Tuesday 02 July 2013

Nunn Hall, IOE, 20 Bedford Way

10-10.30am

Michael Apple, University of Wisconsin-Madison/IOE: Introduction to the day  

 

10.30am-11.45am

Carol Vincent & Claire Maxwell, IOE: Extending the ways we understand family practices – an intersectional approach to class, race and gender.

Carol Vincent and Claire Maxwell will review and explore family practices as they relate to sociability and processes of education from recent research projects they have been involved in.  The paper will start by reviewing the way government policies constitute notions of parenting and how values and morality in connection with the bringing up of children is associated with neoliberal ideas of choice and cultivation.  Then, drawing on data from a study of young women educated in private schools, Black middle class parenting strategies, and adult and child friendship across social class and ethnic difference, we consider how family practices, especially those relating to education, are variously shaped by class, race and gender.  Central to our work is to illuminate the rich variety of family practices, and consider further what connects but also what differentiates between families that are often ‘grouped’ together within policy.

 

11.45am-12.30pm

Humera Iqbal, IOE: Multicultural Parenting: Preparation for Bias Ethnic-Racial Socialisation in British South Asian & White Families in the UK

This paper discusses qualitative findings from an in-depth cross-cultural study focusing on 90 British non-immigrant White, Indian and Pakistani families with children between 5-7 years old. The study aimed to understand mothers’ use of preparation for bias strategies in anticipation of their children experiencing discrimination or following racial incidents in highly multicultural environments. Preparation for bias represents one type of ethnic-racial socialisation; a broad construct which describes how parents transmit information, perspectives and values relating to race and ethnicity to their children in highly multicultural societies such as the United Kingdom.  Mothers were interviewed at home using a semi-structured interview. The study increases understanding on the mechanisms which influence child development in relation to intercultural relations between both ethnic minority and majority groups.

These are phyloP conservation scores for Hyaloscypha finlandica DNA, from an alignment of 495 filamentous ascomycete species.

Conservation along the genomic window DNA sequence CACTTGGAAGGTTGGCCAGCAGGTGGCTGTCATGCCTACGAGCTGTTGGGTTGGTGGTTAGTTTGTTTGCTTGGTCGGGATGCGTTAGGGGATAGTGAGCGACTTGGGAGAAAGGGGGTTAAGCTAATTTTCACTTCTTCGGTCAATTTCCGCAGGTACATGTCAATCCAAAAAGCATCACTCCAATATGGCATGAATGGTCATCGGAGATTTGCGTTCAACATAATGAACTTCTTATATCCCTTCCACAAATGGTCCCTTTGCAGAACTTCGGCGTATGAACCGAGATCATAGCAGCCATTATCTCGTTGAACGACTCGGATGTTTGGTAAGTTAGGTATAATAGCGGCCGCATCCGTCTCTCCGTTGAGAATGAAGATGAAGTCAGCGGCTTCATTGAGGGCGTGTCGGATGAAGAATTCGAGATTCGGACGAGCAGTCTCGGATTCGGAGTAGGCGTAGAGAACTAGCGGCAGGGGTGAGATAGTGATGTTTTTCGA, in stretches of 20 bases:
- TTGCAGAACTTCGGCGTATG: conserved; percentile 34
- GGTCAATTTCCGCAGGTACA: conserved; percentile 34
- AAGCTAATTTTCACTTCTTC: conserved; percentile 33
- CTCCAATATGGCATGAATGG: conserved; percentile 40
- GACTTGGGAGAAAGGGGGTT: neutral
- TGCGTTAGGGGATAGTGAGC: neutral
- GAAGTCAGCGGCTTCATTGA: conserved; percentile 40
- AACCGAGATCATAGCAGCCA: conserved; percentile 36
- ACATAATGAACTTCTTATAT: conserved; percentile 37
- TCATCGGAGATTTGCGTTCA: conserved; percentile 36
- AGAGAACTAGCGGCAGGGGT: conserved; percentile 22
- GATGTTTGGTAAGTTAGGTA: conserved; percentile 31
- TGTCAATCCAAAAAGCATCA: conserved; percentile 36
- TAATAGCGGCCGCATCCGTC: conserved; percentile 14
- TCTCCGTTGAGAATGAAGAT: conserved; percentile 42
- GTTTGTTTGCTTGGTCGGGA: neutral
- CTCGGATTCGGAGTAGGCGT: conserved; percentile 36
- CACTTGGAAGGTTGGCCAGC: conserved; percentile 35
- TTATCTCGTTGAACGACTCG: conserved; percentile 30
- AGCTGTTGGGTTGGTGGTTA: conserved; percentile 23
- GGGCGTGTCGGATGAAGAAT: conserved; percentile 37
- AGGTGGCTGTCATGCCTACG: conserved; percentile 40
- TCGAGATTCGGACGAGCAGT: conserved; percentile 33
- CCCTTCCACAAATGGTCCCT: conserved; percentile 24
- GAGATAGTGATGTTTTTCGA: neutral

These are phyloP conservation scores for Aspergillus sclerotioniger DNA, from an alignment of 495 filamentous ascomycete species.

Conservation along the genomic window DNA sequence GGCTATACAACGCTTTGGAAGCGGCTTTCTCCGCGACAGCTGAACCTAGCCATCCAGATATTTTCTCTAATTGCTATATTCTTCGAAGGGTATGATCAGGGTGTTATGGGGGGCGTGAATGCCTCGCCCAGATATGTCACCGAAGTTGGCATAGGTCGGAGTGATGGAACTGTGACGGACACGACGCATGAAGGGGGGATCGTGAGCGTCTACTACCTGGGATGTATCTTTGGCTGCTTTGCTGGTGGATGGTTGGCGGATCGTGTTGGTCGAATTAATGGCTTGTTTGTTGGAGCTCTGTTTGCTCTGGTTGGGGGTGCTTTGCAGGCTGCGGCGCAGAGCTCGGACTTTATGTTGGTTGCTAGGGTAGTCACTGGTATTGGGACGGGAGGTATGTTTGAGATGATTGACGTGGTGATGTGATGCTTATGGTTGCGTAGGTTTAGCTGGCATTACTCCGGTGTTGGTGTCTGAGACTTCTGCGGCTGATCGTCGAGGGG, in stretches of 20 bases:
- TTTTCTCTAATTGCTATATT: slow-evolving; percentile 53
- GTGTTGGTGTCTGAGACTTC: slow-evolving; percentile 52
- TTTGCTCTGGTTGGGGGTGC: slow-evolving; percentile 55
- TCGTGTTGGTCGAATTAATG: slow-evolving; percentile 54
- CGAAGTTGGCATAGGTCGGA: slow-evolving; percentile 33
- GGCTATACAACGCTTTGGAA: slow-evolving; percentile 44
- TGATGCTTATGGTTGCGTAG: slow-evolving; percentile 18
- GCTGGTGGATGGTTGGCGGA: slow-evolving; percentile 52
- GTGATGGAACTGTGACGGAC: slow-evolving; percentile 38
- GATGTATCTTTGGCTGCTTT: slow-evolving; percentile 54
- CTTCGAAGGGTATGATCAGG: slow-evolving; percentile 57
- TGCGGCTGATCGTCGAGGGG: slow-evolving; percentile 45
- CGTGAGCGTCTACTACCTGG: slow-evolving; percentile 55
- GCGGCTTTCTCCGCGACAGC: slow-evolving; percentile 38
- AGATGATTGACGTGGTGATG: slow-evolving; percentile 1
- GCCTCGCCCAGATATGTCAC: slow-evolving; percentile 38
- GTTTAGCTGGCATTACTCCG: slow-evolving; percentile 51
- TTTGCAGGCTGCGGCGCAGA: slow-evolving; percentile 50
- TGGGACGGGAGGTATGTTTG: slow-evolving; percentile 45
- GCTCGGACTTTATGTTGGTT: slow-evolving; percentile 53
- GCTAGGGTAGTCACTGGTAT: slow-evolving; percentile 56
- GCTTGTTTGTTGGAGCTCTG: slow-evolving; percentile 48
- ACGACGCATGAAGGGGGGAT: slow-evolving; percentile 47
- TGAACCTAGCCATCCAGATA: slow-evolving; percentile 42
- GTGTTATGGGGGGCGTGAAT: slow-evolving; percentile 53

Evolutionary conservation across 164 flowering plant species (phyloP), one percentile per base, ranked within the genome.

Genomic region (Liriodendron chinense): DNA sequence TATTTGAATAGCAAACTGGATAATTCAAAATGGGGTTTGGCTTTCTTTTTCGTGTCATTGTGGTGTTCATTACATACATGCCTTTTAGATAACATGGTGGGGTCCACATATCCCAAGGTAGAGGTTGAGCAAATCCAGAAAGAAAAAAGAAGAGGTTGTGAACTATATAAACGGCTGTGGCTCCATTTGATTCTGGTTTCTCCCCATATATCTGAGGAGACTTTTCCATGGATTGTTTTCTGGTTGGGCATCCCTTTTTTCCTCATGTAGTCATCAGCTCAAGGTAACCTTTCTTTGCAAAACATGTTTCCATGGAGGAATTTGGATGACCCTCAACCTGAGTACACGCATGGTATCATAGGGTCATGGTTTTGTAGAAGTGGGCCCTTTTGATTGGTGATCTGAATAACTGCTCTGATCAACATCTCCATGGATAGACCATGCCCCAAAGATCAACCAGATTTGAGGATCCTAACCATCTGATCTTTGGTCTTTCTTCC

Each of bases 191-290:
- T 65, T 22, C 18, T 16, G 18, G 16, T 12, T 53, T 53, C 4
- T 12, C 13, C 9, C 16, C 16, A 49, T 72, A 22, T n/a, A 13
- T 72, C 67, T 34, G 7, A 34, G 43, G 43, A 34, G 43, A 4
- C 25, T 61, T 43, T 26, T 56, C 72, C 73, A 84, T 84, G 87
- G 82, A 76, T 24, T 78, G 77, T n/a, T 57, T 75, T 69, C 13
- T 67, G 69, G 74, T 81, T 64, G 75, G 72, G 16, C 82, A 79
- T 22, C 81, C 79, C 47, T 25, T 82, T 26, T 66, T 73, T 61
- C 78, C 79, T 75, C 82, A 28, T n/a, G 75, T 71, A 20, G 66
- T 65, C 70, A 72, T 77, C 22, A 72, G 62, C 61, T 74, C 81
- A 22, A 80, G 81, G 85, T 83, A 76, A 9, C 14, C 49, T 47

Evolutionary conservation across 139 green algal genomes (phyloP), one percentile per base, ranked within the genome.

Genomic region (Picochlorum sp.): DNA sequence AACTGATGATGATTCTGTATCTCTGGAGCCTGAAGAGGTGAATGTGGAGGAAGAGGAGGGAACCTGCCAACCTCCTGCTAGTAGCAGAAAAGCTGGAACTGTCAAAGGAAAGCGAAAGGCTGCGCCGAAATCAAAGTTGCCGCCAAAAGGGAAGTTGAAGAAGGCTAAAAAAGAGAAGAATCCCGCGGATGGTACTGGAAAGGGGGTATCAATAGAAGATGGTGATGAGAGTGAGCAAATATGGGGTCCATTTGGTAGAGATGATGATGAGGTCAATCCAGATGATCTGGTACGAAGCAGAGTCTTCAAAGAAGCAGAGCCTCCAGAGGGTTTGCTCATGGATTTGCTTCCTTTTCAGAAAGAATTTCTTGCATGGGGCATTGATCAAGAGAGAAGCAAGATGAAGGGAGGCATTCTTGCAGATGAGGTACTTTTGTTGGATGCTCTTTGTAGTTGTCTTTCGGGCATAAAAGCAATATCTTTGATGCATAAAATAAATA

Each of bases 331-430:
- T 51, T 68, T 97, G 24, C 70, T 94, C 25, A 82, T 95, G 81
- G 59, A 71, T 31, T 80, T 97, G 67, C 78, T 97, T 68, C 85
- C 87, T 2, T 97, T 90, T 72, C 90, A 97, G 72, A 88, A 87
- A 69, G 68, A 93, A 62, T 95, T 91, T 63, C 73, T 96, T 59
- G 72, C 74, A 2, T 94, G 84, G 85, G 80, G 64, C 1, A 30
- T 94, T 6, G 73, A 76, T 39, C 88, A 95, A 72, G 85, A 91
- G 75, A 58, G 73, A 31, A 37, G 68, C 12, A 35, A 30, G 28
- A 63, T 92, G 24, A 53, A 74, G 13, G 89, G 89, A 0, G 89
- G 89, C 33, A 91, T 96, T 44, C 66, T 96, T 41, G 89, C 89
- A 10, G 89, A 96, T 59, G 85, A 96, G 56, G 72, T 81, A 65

12.30 – 1.30pm: LUNCH

 

1.30-2.15pm

Alice Bradbury, IOE: ‘Model minorities’, moveable minorities and discourses of (in)authentic learning

This presentation will explore teachers’ use of discourses of authenticity in relation to minoritised students, and how this relates to ‘model minority’ status. The paper aims to examine the diversity of identity positions and minoritised groups that can be constituted as ‘model’ in different contexts. It is argued that in England there is ‘intelligible space’ for some students from the Afghan and Kosovan communities to be constituted as ‘model minorities’, alongside the Chinese and Indian communities usually identified with this term. The presentation will also examine how some communities can become ‘moveable minorities’, with high status positions being precarious and temporary and at constant risk of being dismissed as ‘inauthentic’, using data from two qualitative research projects in primary and secondary schools in England and a theoretical framework influenced by Critical Race Theory.

 

2.15-3.30pm

Stephen J. Ball and Antonio Olmedo, IOE: “Subjectivity as a site of struggle: resisting neoliberal education”

This paper builds on previous work in which we have drawn on Foucault’s ‘care of the self’ as a way of thinking about the ways in which teachers might ‘resist’ neoliberal education reforms. We take it that neoliberalism ‘works’, as a liberal mode of governing, on and through subjectivity and it makes sense then that subjectivity should be the terrain of struggle. Resisting the flows of neoliberalism is different from past struggles, it is about confronting oneself at the centre of our discomforts. We draw in part on a set of email exchanges with teachers who are seeking to ‘tell truths’ and make themselves open to transformation.

 

3.30 – 4.30pm

Plenary Discussion: Sociologies of Education – Where next …?

Discussants:     Michael Apple, University of Wisconsin, Visiting Professor IOE

Louise Archer, King’s College London

 

4.30pm onwards

Book launch and drinks

By way of closing the day, we will be celebrating the publication of a number of new books by colleagues in the sociology section:

  • Alice Bradbury (2013) Understanding Early Years Inequality: Policy, Assessment and Young Children’s Identities, Routledge.
  • Rebecca Coleman & Jessica Ringrose (2013) Deleuze and Research Methodologies, Edinburgh University Press.
  • Stephen J. Ball (2013) The Education Debate (Second Edition), The Policy Press.
  • Michael Apple (2013) Can Education Change Society?, Routledge.
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